Expanding upon (3) above, sustainability offerings are integrated into each component of the new Cardinal Service offerings through the Haas Center for Public Service as described in the Cardinal Service 2020 plan listed above. These program offerings are: Cardinal Quarter, Cardinal Commitment, Cardinal Courses, and Cardinal Careers. Sustainability as an element of the Cardinal Service program is specifically described in the Pathways of Public Service and Civic Engagement section of this plan. The specific objectives for each of these Cardinal Service program components for the year 2020 are described in the 2020 Milestones section of this plan.


Taken together, do the plan(s) reported above include measurable sustainability objectives that address Air & Climate?:
Yes

A list or sample of the measurable sustainability objectives that address Air & Climate and the published plans in which each objective is included:

Stanford's original Energy and Climate Plan was released in 2009, establishing the three key areas of focus for energy and emissions reductions: new construction, existing buildings, and the campus energy supply. The plan was subsequently updated in 2013 and 2015 as state and national policies changed and Stanford adapted its policies and practices in these three key areas. A summary of the Stanford Energy System Innovations (SESI) project, which is the primary component of the Energy and Climate Plan that addresses Air & Climate, is provided below. Summaries of the other two components (new construction and existing buildings) are provided in the Buildings category.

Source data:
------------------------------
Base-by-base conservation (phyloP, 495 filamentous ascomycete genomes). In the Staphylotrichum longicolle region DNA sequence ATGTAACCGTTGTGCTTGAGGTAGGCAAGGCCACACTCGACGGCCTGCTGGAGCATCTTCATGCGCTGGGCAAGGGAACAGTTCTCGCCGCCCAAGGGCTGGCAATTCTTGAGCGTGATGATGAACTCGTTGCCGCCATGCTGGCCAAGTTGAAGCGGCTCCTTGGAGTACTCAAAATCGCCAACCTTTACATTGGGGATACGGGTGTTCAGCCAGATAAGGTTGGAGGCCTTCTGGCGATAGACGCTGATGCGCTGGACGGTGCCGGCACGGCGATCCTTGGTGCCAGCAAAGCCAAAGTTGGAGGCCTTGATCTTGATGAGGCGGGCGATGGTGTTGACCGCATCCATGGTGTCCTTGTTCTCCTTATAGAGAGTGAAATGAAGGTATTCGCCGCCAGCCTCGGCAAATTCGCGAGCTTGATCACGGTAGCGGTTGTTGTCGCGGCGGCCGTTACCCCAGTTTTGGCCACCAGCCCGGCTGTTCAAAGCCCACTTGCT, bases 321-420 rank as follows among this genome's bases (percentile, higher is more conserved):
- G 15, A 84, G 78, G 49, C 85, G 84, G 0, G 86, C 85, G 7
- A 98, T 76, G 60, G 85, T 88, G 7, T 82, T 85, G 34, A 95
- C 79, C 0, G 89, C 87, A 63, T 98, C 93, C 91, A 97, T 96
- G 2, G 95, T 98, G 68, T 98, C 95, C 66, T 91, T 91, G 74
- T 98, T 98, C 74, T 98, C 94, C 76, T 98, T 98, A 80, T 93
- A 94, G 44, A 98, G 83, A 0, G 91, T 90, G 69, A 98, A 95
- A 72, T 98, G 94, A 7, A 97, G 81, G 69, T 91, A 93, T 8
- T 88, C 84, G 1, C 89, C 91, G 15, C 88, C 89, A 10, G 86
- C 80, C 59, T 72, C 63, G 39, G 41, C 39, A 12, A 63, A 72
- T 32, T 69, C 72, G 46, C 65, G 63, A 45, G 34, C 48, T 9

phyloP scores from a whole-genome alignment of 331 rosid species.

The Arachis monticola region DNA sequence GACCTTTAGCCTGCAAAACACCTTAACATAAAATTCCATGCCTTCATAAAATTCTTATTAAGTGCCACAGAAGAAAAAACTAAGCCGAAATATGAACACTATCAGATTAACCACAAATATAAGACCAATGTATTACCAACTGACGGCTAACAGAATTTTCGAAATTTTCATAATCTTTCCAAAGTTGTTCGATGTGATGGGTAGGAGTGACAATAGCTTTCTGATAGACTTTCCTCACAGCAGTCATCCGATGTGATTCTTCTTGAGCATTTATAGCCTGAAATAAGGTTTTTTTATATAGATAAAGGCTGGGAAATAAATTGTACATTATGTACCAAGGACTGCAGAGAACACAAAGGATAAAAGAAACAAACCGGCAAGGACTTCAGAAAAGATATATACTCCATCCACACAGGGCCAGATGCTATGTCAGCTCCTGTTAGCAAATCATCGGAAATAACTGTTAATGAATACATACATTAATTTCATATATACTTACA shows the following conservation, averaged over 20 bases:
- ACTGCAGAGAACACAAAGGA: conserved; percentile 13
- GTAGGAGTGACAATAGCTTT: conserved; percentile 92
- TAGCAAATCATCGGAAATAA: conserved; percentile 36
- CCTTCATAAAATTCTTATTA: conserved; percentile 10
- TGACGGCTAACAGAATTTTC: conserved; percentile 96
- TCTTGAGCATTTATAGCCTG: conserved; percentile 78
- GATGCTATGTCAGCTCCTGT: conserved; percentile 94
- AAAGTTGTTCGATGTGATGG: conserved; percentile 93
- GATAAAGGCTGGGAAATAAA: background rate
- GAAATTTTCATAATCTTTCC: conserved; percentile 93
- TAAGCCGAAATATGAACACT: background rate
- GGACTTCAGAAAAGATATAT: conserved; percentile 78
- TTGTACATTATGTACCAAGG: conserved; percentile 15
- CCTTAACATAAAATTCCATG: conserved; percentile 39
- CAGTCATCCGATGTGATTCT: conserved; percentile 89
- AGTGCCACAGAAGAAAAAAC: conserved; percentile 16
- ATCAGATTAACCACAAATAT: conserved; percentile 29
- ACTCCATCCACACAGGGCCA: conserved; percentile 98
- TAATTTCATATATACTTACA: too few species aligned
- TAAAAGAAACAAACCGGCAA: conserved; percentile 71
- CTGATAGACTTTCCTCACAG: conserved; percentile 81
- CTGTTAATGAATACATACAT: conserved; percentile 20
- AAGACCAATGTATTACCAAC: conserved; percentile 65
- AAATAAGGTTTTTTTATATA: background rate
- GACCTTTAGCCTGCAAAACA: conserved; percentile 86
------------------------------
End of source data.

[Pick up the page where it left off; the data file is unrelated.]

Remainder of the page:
STANFORD ENERGY SYSTEM INNOVATIONS (SESI)
Between 1987 and 2015, Stanford relied on a natural gas-fired combined heat and power (CHP) plant for virtually all its energy demand. Although efficient, its fossil-fuel based source caused the CHP to produce 90% of Stanford’s GHG emissions and consume 25% of the campus’ potable water supply. As a result, Stanford’s GHG reduction strategy focused primarily on transforming the university’s energy supply through a new Central Energy Facility (CEF).

The new CEF based on district level heat recovery, which came online in April 2015, includes three large water tanks for thermal energy storage and a high voltage substation that receives electricity from the grid. A key feature of the CEF is an innovative heat recovery system that takes advantage of Stanford’s overlap in heating and cooling needs. This new system is 70% more efficient than the CHP plant. In addition to the CEF, the SESI project converted the heat supply of all buildings from steam to hot water. The efficiencies gained from the new CEF and hot water conversion, along with the introduction of a 67 MW off-site solar plant and 5 MW of on-site solar, reducing the university’s overall GHG emissions by approximately 68% between 2011 and 2017.

Moreover, a recently announced, 88 MW off-site solar plant will take the university to a 100% renewable electricity supply and will reduce greenhouse gas emissions by 80% from peak levels by 2021. For more information, visit https://news.stanford.edu/2018/12/03/stanford-go-100-percent-solar-2021/.